Lightfoot takes up the post on 1 March as UR prepares to mark its 30th anniversary. She replaces Penny Cole, who is leaving UR to go into freelance PR and journalism.
‘The comms challenge in the immediate future is to use the anniversary to raise UR’s profile in such a way as to encourage others to be more inclusive,’ said Cole. The charity is holding a business breakfast at Barclays Bank’s London HQ in March, where companies such as Debenhams, Yahoo and Clifford Chance will learn how to make their websites more accessible to people with learning disabilities.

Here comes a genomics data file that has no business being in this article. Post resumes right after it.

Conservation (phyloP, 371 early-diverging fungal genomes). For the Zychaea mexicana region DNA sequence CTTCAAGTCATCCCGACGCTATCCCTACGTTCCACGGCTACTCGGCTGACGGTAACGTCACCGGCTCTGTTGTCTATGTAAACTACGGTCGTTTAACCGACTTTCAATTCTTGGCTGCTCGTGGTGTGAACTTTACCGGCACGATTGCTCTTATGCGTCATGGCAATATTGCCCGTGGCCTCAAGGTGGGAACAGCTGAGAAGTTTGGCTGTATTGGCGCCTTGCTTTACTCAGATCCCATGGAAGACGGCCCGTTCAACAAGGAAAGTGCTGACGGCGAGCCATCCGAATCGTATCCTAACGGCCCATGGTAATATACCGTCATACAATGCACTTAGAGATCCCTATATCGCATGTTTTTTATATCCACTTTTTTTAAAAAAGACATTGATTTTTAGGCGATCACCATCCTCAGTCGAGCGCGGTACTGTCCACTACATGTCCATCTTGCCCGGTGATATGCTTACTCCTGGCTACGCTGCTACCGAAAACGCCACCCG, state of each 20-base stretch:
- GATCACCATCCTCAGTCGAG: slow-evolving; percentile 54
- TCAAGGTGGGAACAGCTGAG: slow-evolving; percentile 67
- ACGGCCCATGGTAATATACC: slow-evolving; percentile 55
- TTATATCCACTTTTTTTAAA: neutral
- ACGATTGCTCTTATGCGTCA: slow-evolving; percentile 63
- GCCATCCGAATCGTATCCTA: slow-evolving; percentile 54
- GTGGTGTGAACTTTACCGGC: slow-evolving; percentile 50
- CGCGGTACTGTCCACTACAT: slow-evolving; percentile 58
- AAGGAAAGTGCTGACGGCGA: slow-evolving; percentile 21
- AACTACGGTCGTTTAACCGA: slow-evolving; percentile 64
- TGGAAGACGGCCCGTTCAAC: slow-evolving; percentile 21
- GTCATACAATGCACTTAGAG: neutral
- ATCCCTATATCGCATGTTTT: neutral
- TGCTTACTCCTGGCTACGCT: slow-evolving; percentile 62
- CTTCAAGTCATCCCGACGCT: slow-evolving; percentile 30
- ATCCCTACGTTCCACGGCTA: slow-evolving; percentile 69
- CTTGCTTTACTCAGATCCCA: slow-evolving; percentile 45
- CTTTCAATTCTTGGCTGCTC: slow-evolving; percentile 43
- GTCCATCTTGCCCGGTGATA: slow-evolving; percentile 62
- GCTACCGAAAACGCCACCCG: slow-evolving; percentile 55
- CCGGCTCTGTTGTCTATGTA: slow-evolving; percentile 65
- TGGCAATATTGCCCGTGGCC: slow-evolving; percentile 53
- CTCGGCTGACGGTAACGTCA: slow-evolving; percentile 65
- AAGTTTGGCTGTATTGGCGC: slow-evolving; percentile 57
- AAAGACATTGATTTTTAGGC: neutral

A further event at the Houses of Parliament later this year will show MPs how to make themselves more accessible to constituents. UR’s main competitor is Mencap.
Lightfoot will lead a team of two PROs, three fundraisers and one policy-maker, and will report to UR founder and chief executive Sue Sayer. The NCVO said it had yet to replace her.
According to Cole, UR wants to boost funds raised from central government and those distributed locally through bodies such as the Learning & Skills Council from £378,000 last year to £500,000 by March 2005.
The charity had a £36m turnover in the year to the end of March 2003.